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How to Break These 5 Bad Study Habits

Good study habits are crucial to getting good grades. Here are five bad study habits you should break to score better on your next exam. 

Desiree Sinkevich

Des Sinkevich

What are bad study habits?

Bad study habits aren’t always easy to recognize. In fact, many of them begin as good habits that just…don’t work out. If you’ve ever put in tons of effort preparing for an exam, sure that you’ll pass, only to get back a disappointing grade, you’ve probably been practicing some bad study habits. Here’s how you can identify which habits aren’t helping, build better study strategies, and crush your next exam!

The bad study habits that everyone is guilty of

If your study habits aren’t helping you, you’re not alone! Everyone picks up bad habits they stick with through school. If you’re not careful, these can even carry into your professional life! But if you know what strategies aren’t helping you, you can take the next step: figuring out which ones will. With that said, what are some of the most common bad habits when it comes to studying?

  1. Procrastination. Almost everyone does it. It’s the enemy of to-do lists and deadlines!
  2. Taking too many notes. You don’t want to miss anything, so you write down everything you read or hear. But when you take note of all the information, how can you tell what’s important or what you should focus on for an exam?
  3. Not taking notes or not taking enough notes. Taking too many notes is bad, not taking any notes or barely writing anything can leave you unsure of what you should know for an exam.
  4. Studying the night before an exam. Last minute cram sessions seem like they might be helpful, but in reality, you won’t absorb as much information as you need to confidently take an exam.
  5. Letting distractions take over. When you’re studying, distractions can be a tempting indulgence. But studying when you’re watching TV, listening to your favorite songs, or swiping through social media makes it hard to fully pay attention to what you’re learning.

If you’ve caught yourself exercising one or more of these bad study habits on a regular basis, it’s time to break the cycle and learn some good study habits. You can relearn good study habits while breaking bad ones with time and dedication.

Read more: How This Online School Graduate Prioritized Studying 

5 Bad Study Habits and How to Break Them

You’ve realized you’re guilty of at least one or two bad habits that are affecting your grades, but how can you make a change? Breaking habits can take time and work, though. The best way to start is often by replacing those habits with new ones. Here’s what you can do to help you change your studying methods.

  1. Figure out why you’re procrastinating. If you’re a pro at procrastinating, you may have figured out strategies to make this bad habit work for you. It’s still a bad habit, though, and can negatively affect your grades, your schedule, and more. Figuring out why you procrastinate can help address and change the habit. For example, if you’re procrastinating because the work you’re doing doesn’t feel urgent, think about the big picture. Why are you in school? What are you working toward? Each exam and lesson is one more step toward your endgame.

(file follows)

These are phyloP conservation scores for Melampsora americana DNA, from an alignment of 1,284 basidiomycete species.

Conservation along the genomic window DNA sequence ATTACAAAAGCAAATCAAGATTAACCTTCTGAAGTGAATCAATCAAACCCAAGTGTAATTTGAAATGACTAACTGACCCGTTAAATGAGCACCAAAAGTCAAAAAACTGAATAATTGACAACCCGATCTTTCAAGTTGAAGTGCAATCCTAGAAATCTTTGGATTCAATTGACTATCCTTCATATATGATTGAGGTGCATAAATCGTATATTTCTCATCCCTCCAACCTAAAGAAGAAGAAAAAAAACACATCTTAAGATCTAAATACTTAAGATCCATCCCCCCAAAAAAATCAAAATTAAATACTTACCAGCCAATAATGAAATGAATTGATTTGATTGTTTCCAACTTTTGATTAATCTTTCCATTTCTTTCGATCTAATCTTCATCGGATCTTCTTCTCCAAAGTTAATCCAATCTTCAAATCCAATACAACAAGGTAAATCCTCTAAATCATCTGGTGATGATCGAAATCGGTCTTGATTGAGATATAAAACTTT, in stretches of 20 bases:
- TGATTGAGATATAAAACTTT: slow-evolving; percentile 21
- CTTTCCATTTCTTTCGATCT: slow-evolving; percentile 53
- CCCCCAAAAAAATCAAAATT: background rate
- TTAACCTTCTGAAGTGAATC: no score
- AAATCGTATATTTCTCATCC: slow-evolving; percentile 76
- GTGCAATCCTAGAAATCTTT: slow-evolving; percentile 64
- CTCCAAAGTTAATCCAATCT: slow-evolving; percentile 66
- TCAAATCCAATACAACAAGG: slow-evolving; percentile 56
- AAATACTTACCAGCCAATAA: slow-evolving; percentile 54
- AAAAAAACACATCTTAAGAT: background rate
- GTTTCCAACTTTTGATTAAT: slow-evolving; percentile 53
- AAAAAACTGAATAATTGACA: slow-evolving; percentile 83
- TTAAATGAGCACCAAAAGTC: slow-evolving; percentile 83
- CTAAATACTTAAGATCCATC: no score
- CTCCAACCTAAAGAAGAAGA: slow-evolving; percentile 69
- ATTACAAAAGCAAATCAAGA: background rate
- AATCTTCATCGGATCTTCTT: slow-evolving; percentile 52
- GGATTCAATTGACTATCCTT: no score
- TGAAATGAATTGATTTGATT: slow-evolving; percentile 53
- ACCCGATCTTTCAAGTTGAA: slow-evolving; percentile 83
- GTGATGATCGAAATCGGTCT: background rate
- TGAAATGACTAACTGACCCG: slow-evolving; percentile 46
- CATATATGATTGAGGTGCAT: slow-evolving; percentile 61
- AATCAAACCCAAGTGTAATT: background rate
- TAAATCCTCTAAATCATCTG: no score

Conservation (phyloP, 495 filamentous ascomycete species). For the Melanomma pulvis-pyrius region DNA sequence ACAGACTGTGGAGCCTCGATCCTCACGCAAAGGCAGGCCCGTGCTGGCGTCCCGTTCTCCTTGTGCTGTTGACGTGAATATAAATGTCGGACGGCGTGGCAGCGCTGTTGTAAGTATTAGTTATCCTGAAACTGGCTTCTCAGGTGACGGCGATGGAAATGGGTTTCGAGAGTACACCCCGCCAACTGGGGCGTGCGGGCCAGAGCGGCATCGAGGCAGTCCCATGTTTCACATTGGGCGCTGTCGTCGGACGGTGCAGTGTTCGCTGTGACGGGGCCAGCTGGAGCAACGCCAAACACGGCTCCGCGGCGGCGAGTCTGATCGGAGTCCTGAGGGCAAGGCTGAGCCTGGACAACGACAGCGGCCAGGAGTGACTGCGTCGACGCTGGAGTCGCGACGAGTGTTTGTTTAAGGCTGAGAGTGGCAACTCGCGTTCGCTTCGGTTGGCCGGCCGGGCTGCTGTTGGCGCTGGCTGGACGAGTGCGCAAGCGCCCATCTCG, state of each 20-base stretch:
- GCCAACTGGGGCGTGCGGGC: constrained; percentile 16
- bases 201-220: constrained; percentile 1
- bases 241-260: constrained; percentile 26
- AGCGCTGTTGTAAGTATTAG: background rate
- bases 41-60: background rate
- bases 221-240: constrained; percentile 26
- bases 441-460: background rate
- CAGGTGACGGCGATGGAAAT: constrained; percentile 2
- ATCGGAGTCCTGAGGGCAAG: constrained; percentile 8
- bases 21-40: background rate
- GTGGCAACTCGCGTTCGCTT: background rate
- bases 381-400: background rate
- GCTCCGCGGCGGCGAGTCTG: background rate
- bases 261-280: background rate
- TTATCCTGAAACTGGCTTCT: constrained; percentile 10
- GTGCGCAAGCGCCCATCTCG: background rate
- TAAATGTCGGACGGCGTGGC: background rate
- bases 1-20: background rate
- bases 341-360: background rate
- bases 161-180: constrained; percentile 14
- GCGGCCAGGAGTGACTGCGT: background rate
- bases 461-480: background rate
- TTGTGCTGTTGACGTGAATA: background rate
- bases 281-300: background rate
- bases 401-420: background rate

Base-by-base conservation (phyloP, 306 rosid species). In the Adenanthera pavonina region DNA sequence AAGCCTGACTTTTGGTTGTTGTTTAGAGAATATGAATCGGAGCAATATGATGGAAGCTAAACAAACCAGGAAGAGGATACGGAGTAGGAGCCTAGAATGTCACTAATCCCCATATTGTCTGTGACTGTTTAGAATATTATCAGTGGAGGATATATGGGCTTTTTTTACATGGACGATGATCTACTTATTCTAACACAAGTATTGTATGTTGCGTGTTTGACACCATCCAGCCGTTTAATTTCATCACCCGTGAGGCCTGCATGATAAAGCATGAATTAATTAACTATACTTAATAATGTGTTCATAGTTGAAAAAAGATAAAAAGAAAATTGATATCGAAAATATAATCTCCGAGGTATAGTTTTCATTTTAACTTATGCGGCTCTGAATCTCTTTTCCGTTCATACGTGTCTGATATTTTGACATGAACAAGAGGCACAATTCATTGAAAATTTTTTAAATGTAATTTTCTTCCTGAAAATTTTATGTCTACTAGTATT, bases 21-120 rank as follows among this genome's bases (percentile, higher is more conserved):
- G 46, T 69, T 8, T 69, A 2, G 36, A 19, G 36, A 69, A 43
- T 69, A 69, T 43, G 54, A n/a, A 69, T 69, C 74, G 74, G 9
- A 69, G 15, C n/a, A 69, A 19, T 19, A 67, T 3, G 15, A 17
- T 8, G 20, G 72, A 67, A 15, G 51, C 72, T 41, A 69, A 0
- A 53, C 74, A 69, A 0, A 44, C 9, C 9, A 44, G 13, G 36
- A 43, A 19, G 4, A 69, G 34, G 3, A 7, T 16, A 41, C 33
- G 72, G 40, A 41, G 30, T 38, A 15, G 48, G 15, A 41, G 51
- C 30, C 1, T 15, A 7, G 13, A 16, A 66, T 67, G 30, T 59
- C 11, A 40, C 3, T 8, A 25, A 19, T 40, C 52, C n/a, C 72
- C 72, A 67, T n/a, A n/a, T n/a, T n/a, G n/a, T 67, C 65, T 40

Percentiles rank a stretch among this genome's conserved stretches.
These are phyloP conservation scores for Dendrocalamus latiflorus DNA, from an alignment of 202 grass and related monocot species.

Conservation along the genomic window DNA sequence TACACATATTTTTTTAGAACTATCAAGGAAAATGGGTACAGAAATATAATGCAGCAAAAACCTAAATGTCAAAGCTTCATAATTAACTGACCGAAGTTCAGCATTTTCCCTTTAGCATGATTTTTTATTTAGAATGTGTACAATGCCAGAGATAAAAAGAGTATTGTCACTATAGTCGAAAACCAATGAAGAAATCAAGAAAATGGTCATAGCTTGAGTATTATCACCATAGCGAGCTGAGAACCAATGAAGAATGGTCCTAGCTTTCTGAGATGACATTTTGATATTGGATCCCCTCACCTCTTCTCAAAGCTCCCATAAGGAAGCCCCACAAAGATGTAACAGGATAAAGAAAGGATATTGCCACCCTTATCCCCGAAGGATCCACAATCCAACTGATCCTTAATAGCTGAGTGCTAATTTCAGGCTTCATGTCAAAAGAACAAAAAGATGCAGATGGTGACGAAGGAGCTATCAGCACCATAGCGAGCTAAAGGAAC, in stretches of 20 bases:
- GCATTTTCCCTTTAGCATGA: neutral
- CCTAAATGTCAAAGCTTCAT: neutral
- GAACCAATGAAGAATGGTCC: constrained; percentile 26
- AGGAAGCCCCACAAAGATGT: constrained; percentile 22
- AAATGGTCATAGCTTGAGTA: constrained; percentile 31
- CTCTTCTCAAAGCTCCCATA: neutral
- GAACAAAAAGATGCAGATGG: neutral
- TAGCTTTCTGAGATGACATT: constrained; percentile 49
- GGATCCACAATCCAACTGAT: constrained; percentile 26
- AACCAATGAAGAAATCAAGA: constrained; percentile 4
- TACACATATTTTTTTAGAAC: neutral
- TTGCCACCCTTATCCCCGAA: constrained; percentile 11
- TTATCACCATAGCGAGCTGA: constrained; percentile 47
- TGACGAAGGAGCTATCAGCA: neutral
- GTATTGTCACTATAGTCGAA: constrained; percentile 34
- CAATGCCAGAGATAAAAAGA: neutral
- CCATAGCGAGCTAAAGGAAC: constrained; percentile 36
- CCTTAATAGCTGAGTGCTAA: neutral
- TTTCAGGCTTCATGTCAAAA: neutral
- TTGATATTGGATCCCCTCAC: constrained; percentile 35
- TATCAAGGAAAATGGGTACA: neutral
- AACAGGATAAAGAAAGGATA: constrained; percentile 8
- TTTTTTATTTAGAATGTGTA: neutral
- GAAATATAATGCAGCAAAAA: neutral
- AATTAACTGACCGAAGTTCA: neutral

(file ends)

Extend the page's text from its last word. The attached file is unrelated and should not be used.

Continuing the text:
2. Consider your lesson objectives to help you take fewer notes. Before sitting down to read your next lesson or listen to a webinar, check out your course objectives and goals. What are the top three things you’re supposed to take from this class or study guide? Keep these in mind as you’re taking notes. Write down the information that is relevant to those topics or helps you understand them, and leave the rest.
  3. Be prepared to take notes and understand what you need to get out of the class. Just like taking too many notes, not taking enough can impact your understanding of what you’re learning. The same strategy can help you break this bad study habit: review your lesson or class objectives before sitting down to read your textbook or listen to a webinar. What do you need to learn from this unit? Write down everything that applies to those specific objectives.
  4. Study in small bursts over time. Cramming the night before a test might feel like a good idea and you’ve gotten decent enough scores by doing this in the past. But are you really learning what you’re cramming? Instead, study in small bursts over time. Take a half hour to reread your old notes before jumping into your next lesson. Not only will you be prepared to study your next lesson, you’ll have an easier time remembering what you’ve learned.
  5. Find a quiet study space. Distractions aren’t easy to ignore, but it can be even more difficult to do when you have things that can shift your focus right near you. Having a dedicated study space that’s quiet is the first step to staying focused. Turning off or silencing your phone, or leaving it in the other room so you’re not tempted to scroll through your Facebook Newsfeed can make a big difference. Make sure you don’t study with Netflix on in the background and use study playlists that are geared toward helping you focus.

Read more: Must Have Apps for High School

Build better study habits with Penn Foster’s self-paced courses.

It’s not easy to build new, effective study habits when you’re used to the bad ones. However, as an online student, the biggest benefit is that you can work at your own pace and build better study habits as you work through your courses. From planning out study sessions ahead of time based on when you want to take an exam to having access to your completed study guides throughout your entire program, you can take charge of learning - your way. Think online learning could be right for you? Check out our range of self-paced, affordable courses and talk to an Admissions Specialist today at 1-888-427-6500.

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